Thank you for your concern regarding the wellbeing of my child. However, he is my child, not yours. We are doing what we think is correct for us.”

That would be it.

A friend of mine, knowing my lask of religious beliefs, felt the need to send those inspiring e-mails, she also chose to testify to me via e-mail. My response was akin to the one I wrote- thank you for your concern, buzz off.

I think that once you start defending your decision, you open yourself up to having to justify any and all details that your friend disagrees with. If you are comfortable with your decision regarding vaccinations, then I would simply respond with something along the lines of “Thanks for the information!” and leave it at that.

If they persist in trying to tell you how to parent your child, I would talk about that to them directly rather than arguing about the details of any of your specific decisions. You can be friendly, but firm, e.g. “I can appreciate your concern, but I find it frustrating when you criticize how I’m raising Wolfe.”

Your email could be condensed to, simply: Thanks for the infomation and your concern.

I’d probably cut the sender some slack. There are nutters that oppose vaccinations on general principles and end up endangering their kids and others; your friend may have thought that you were one of those. By your response, you seem to be fully on top of things and more informed than most (me, for example).

If they keep it up, I’d feel different.

Or, “Nunya.” :smiley:

Regarding HepB - if I remember correctly, it’s not “just” an STD…

I know that working in hospitals and clinics, it’s a must - it can also be trasmitted by a bunch of other “bodily fluids” and such. Most schools also require the vaccination before kids can start…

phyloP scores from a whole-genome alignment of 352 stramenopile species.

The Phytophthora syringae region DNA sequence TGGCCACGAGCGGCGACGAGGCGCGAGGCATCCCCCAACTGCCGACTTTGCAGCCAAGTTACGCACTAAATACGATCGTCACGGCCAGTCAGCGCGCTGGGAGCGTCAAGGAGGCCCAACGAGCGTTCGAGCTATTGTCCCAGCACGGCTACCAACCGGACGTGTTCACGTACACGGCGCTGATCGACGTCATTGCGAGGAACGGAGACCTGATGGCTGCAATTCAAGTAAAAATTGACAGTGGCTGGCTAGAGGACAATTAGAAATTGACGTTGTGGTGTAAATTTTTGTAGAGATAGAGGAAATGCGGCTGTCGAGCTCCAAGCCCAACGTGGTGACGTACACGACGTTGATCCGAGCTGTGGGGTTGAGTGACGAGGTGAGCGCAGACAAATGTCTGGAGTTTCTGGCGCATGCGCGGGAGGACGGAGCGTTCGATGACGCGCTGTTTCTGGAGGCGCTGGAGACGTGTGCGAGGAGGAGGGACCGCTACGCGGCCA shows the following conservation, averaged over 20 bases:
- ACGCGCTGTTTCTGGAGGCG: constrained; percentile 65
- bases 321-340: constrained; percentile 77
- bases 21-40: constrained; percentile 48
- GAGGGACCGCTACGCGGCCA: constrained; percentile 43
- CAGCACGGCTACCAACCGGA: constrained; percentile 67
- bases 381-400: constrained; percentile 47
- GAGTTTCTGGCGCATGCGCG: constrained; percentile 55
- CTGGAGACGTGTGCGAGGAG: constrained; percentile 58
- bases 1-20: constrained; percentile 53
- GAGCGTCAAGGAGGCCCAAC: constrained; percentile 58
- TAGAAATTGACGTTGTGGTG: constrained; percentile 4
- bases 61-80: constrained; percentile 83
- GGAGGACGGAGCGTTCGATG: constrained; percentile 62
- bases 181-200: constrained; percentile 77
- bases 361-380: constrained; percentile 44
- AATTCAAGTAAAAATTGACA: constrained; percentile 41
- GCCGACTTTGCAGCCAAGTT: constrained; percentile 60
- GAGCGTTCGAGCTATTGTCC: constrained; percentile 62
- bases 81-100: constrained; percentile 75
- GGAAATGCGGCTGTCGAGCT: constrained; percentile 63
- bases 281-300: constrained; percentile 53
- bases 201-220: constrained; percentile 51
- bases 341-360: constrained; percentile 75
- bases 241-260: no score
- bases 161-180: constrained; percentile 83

As for the OP’s letter - I think it’s perfectly fine. It’s your kid, your choice, and as you said your friend is only acting out of concern and kindness. :slight_smile:

Perfect response. You are not under any obligation to explain yourself. You are only obligated to be polite in your response to someone you care about. Perfect!

It may just become a “thxinfo” but politer.

hep-b well, I guess you could make a case for the kids biting or being bitten … but still, from what I’ve seen of it, it was my understanding that it’s just like an std … so damn ‘hard’ to get that you need intimate contact/exchange of bodily fluids to get it.

And most of the arguments I’ve seen for getting it at all is “kids become sexually active way before we’d like to admit it” … which is fine and dandy but he’s twelve months old. I’d prefer to at least hold off until middle school.

I concur with Elenfair about HepB: when I was an emergency room volunteer I was given that series of shots, because of the chance that I’d be exposed to infected fluids (blood, specifically). The hospital provided the shots free to staff and certain volunteers. I don’t know the policy of any schools regarding the shots, but I know it’s not just an STD. However, like Mynn says, it shouldn’t be much of an issue for your little guy at the moment.